Caroline Hull confirms Peter Perryman's conclusion that the name hides a complex organisation: 'The Stuart Cockerills (SCs) are a religious sect, based in Yorkshire, who wear distinctive headgear in the shape of a bright red cockscomb, a reinforced steel codpiece (owing to a morbid preoccupation with bobbitting) and giant yellow socks. Female members sit on clutches of used golf balls and occasionally run off with passing dwarfs.'
Howard Pell says that several Stuart Cockerills have been writing to this column under assumed names, while others, trying to ruin the reputation of the real Cockerills, have been using his name.
He believes that Mr Perryman, who asked the question in the first place, is none other than Stuart Cockerill, a view confirmed by someone calling himself Mrs Jacquie Lawson, and claiming that Peter Perryman is an alias used by her friend Jennie Cockerill's husband, Stuart, who himself claims to be married to a woman named Christine. We trust this clears up the matter.
T M Edwards writes with an erudite explanation of why scissors and trousers occur only in the plural. 'In each case a singular form, corresponding to a single object, in a source-language has been lost in the transition to Modern English, whether the source is Latin via French (cisorium - a cutting implement; cisel - a chisel) or Gaelic via Irish (trews - breeches).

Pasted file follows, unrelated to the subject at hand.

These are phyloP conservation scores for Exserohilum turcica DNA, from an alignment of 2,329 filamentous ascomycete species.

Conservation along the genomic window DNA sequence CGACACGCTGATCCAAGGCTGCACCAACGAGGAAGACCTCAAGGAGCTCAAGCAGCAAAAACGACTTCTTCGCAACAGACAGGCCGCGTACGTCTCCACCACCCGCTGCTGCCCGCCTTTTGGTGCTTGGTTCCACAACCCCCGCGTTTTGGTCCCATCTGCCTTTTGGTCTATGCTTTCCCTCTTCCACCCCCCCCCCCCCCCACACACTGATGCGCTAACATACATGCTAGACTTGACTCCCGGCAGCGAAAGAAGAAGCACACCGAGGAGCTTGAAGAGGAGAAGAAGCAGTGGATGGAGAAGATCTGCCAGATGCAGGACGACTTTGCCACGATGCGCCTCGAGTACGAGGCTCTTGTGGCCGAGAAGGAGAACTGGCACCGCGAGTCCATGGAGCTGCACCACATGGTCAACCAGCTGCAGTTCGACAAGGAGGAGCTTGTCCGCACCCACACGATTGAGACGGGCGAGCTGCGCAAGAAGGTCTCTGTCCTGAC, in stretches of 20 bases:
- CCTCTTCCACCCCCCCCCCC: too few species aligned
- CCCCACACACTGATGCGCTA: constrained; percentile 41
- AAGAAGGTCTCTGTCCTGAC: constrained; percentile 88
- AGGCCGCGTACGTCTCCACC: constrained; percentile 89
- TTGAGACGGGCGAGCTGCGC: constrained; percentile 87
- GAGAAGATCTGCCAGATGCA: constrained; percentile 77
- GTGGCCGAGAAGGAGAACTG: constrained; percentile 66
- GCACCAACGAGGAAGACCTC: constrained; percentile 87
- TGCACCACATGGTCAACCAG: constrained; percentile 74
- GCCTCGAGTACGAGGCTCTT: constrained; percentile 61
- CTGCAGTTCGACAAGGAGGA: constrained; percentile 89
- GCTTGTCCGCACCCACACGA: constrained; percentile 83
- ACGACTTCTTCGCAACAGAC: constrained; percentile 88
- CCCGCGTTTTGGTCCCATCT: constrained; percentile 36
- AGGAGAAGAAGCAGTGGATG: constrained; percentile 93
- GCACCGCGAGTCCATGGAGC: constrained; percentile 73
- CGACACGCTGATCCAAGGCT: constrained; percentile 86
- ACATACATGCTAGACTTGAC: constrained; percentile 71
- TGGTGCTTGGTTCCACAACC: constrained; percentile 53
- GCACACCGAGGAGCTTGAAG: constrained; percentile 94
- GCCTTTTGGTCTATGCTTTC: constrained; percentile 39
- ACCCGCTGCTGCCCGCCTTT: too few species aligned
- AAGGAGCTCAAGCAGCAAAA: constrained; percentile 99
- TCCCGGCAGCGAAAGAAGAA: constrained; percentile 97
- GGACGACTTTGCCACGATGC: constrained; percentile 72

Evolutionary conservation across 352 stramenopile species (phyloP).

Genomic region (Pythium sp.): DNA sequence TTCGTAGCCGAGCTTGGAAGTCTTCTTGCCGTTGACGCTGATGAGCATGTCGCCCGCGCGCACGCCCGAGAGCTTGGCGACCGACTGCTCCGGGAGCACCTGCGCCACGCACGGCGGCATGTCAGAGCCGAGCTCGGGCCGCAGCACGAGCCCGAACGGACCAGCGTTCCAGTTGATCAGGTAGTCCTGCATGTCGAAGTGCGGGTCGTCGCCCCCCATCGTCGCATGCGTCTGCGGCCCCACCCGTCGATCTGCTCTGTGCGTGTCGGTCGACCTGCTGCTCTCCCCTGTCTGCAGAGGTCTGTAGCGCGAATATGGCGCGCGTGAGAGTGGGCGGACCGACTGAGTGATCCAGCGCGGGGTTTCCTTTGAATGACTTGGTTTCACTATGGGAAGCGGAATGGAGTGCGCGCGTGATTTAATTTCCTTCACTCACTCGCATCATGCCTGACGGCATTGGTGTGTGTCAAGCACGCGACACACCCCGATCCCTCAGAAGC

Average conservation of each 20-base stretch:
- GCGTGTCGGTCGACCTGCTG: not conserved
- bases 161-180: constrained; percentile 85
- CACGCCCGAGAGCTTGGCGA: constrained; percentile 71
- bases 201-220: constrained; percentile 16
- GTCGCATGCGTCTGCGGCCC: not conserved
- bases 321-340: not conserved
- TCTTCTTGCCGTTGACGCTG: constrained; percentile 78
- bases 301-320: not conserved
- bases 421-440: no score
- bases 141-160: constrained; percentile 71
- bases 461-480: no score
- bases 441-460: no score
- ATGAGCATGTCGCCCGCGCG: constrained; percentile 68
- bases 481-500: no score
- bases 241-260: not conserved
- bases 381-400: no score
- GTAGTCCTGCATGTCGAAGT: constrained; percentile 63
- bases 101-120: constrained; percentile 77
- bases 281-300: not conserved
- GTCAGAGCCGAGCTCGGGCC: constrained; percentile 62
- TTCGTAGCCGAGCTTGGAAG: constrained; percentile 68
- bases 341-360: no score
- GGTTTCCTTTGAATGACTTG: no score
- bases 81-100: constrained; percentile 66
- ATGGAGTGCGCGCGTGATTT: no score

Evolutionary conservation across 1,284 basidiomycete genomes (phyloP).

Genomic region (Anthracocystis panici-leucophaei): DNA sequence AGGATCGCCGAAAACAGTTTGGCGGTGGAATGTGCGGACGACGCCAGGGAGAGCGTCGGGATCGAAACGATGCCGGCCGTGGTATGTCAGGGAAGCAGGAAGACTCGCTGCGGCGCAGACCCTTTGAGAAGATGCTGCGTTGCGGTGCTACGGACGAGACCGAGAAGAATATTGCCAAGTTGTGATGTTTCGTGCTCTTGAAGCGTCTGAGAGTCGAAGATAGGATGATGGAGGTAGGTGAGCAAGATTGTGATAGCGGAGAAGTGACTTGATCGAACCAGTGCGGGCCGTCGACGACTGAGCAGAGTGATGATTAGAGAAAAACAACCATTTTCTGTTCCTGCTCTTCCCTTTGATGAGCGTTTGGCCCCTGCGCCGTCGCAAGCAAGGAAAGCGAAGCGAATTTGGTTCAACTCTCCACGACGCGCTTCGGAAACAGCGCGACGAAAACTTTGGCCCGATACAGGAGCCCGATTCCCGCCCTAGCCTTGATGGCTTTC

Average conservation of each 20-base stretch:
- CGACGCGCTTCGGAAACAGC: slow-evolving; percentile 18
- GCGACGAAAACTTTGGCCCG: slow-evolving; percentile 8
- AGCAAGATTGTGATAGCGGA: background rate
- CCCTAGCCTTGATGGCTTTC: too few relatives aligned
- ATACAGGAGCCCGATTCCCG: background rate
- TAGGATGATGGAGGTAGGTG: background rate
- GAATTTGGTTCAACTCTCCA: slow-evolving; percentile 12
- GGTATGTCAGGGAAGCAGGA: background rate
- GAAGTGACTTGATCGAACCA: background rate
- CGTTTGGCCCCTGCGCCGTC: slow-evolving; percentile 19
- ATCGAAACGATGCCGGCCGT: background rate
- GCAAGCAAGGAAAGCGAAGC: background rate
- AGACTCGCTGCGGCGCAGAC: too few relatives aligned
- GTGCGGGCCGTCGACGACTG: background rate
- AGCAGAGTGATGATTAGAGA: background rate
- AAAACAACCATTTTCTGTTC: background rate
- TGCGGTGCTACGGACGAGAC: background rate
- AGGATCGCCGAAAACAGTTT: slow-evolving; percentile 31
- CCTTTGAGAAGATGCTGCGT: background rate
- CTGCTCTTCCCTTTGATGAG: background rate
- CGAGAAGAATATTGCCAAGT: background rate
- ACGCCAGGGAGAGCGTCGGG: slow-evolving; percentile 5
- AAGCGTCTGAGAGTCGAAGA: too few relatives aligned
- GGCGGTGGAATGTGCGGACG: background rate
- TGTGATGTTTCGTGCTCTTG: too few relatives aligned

'The reason for this ellipsis is unclear. We may guess that it lies in the perception of unity: each pair of constituent elements forms an integrated whole, the dismantling of which would serve little purpose.'
This analysis is strongly disputed by John and Fiona Earle who point out that kippers, pyjamas, socks, trousers and scissors are things you need in the morning to eat, get out of, get into or open the mail with. They come in pairs because we are bad at finding things in the morning and if you lose one of them you can use the other.
According to James Nicholas, scissors were invented by Leonardo da Vinci as crimping shears intended for the sole purpose of crimping and cutting ravioli.
His earliest attempts involved a single scissor for each of the upper and lower sheets of pasta, which made the assembly of the ravioli very slow and time-consuming. In a moment of inspiration, he joined the scissors in a pair and cut both sheets simultaneously to give us the modern, neatly trimmed raviolus.
This week we should like to know: Why did the BBC transmit Middlemarch in early February? (M Evans). Why are the tabs at the back of shirt collars sewn down, while those on pullovers are allowed to flap? (Professor J Hibbs). Why do some answers sent here not seem to relate to any questions ever asked? (W Hartston). Responses and more questions, please, to: Silly Questions, The Independent, 40 City Road, London EC1Y 2DB.Reuse content